G-7 foreign ministers discuss ‘growing threats’ Russia, China

Russian President Vladimir Putin watches before the Victory Day military parade in Red Square marking the 75th anniversary of victory in World War II June 24, 2020 in Moscow, Russia.

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Foreign ministers from developed countries of the Group of Seven (G-7) are due to meet in London on Tuesday to discuss the most pressing geopolitical challenges facing the world, including Russia and China.

The UK is hosting the G-7 Foreign and Development Ministers in the first face-to-face meetings since the onset of the coronavirus pandemic and the group’s first gathering of foreign ministers since 2019.

Geopolitical issues which the UK says “threaten to undermine democracy, freedoms and human rights” will be on the agenda Tuesday, including “relations with Russia, China and the United Kingdom. Iran, as well as the crisis in Myanmar, the violence in Ethiopia and the ongoing war in Syria, “the government said in a press release.

“Russia’s continued malignant activity,” said the UK, including the build-up of troops on the border with Ukraine, the imprisonment of opposition figure Alexei Navalny and the situation in Belarus , are among the priorities.

British Foreign Minister Dominic Raab met with US Secretary of State Antony Blinken on Monday. At a press conference, they reiterated their shared commitment to “maintain transatlantic unity in defense of our common values ​​and in response to direct threats,” Blinken said.

‘Shared challenges’

The talks precede a larger G-7 summit in Cornwall in early June, which will feature G-7 leaders, including US President Joe Biden, who will be making his first overseas trip since taking office.

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The G-7 is an alliance of the most industrialized countries of the world: the United Kingdom, the United States, Canada, France, Germany, Italy and Japan. The EU participates in all discussions as a guest.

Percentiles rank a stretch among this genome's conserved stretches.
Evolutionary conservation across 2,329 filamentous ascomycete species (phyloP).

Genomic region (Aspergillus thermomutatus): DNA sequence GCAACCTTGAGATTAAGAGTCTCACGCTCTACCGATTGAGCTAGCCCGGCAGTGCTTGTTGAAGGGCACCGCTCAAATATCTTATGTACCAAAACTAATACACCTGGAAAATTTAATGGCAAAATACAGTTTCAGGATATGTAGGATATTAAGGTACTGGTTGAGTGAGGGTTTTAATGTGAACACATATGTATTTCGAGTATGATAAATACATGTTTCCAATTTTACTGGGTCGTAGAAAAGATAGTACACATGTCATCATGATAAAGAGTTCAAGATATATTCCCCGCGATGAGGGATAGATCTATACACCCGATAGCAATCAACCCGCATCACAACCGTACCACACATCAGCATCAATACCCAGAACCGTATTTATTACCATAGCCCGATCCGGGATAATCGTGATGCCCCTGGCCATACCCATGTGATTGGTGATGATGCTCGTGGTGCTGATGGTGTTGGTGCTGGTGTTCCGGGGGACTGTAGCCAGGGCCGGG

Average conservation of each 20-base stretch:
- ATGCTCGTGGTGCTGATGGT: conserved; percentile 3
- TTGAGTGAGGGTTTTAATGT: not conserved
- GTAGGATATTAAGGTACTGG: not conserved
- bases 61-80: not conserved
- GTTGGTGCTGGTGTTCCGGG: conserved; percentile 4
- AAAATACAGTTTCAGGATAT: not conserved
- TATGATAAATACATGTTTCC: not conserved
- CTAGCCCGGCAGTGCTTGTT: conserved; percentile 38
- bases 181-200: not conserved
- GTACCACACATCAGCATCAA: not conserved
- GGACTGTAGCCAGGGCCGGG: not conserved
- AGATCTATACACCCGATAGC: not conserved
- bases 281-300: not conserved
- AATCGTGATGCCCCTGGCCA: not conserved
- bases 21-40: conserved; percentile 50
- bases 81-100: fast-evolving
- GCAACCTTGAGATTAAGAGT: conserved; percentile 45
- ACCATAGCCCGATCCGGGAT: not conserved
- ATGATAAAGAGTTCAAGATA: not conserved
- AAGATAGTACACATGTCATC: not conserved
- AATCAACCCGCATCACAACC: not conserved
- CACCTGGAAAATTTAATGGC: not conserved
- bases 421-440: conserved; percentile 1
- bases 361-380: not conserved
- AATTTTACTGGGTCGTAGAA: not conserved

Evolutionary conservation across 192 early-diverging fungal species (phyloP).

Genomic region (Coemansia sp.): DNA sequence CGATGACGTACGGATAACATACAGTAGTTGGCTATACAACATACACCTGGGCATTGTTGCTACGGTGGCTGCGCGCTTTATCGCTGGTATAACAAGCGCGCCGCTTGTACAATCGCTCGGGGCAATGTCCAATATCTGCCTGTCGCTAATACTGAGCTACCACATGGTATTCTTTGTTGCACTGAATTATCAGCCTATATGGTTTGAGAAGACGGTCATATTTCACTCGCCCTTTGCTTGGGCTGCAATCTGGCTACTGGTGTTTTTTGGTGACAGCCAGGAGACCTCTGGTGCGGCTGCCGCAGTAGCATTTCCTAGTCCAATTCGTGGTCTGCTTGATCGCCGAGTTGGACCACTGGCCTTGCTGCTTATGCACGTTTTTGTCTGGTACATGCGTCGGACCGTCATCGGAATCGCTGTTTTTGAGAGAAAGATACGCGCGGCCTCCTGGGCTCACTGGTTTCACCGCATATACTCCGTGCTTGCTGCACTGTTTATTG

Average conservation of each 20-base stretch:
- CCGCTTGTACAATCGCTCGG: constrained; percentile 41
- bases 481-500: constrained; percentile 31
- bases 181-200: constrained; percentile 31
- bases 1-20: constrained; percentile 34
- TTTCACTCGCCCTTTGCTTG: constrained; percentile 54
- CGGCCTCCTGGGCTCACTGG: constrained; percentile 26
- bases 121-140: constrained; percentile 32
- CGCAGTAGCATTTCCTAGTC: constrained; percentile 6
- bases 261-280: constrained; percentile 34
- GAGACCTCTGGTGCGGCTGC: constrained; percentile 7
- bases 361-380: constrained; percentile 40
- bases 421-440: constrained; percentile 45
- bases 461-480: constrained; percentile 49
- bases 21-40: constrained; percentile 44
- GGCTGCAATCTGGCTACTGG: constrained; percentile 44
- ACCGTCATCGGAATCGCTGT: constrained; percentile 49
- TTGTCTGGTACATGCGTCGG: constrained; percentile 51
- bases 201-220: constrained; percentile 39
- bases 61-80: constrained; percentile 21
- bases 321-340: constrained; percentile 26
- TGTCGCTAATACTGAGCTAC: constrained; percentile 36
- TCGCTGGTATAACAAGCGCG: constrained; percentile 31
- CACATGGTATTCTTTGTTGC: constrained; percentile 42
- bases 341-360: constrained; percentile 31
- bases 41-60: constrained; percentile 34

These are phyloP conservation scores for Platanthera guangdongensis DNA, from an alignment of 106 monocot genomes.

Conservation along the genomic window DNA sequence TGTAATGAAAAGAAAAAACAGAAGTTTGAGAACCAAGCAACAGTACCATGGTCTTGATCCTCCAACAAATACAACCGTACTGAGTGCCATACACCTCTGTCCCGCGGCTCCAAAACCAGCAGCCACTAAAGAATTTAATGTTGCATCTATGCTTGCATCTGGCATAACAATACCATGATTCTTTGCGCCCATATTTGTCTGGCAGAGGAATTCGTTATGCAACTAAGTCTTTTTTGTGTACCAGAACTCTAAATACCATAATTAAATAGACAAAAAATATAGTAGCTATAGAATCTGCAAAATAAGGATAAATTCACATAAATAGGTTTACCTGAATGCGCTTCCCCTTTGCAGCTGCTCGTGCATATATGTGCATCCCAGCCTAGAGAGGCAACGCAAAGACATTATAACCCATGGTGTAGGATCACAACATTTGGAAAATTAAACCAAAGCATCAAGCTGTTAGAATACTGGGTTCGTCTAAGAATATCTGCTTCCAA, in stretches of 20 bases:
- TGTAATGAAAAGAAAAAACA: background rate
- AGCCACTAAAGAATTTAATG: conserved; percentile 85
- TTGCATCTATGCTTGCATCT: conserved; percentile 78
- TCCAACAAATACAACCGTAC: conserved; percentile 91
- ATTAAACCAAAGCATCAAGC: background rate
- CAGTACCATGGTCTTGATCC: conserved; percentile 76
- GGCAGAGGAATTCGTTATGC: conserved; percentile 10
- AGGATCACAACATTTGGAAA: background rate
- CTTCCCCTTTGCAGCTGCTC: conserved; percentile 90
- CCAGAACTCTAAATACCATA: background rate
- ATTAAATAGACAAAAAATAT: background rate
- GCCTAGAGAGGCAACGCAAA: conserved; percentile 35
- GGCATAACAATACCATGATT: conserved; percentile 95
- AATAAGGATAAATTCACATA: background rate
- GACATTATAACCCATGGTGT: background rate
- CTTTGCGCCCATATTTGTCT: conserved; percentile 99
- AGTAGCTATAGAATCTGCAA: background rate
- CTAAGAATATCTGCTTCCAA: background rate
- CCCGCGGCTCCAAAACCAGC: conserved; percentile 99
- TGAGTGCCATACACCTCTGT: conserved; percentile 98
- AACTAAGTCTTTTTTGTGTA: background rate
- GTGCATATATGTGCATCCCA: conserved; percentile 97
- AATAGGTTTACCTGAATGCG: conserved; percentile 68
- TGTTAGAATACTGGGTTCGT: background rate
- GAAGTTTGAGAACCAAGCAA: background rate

After Tuesday’s talks, foreign ministers will hold a dinner debate with invited countries Australia, India, South Korea, South Africa and Brunei as current president from ASEAN.

Diplomatic relations between the G-7 and Russia remain strained since its annexation of Crimea to Ukraine in 2014, which led to Russia suspending what was then the Group of Eight (G-8) and the imposition of international sanctions on Russia.

Since then, Russian interference in the 2016 US election, a 2018 nerve agent attack in the UK, a cyberattack on the US government and corporate networks, and alleged interference in the 2020 election. resulted in further sanctions against the country. The Russian government has repeatedly denied all allegations.

Meanwhile, relations between the West and China have remained at an impasse since the departure of former US President Donald Trump, but questions remain about the future of international trade.

International relations with Iran are also in the spotlight after the Biden administration said it was willing to hold talks to potentially revive the 2015 nuclear deal with the Islamic Republic. Trump withdrew the United States from the deal in 2018.

‘Growing threats’

The UK currently holds the rotating Presidency of the G-7 and Foreign Secretary Raab has said the UK Presidency “is an opportunity to bring together open and democratic societies and to show unity at a time when it is absolutely necessary to face common challenges and growing threats. “

Tuesday’s talks will also focus on tensions and escalating conflicts in other parts of the world, including the coup in Myanmar. The UK has said it will urge the G-7 countries to take stronger action against the military junta, including expanding targeted sanctions against those linked to the junta; support for arms embargoes; and increased humanitarian aid for the country’s most vulnerable.

US Secretary of State Antony Blinken (left) and UK Foreign Secretary Dominic Raab (right) walk along Downing Street in London, UK, May 03, 2021.

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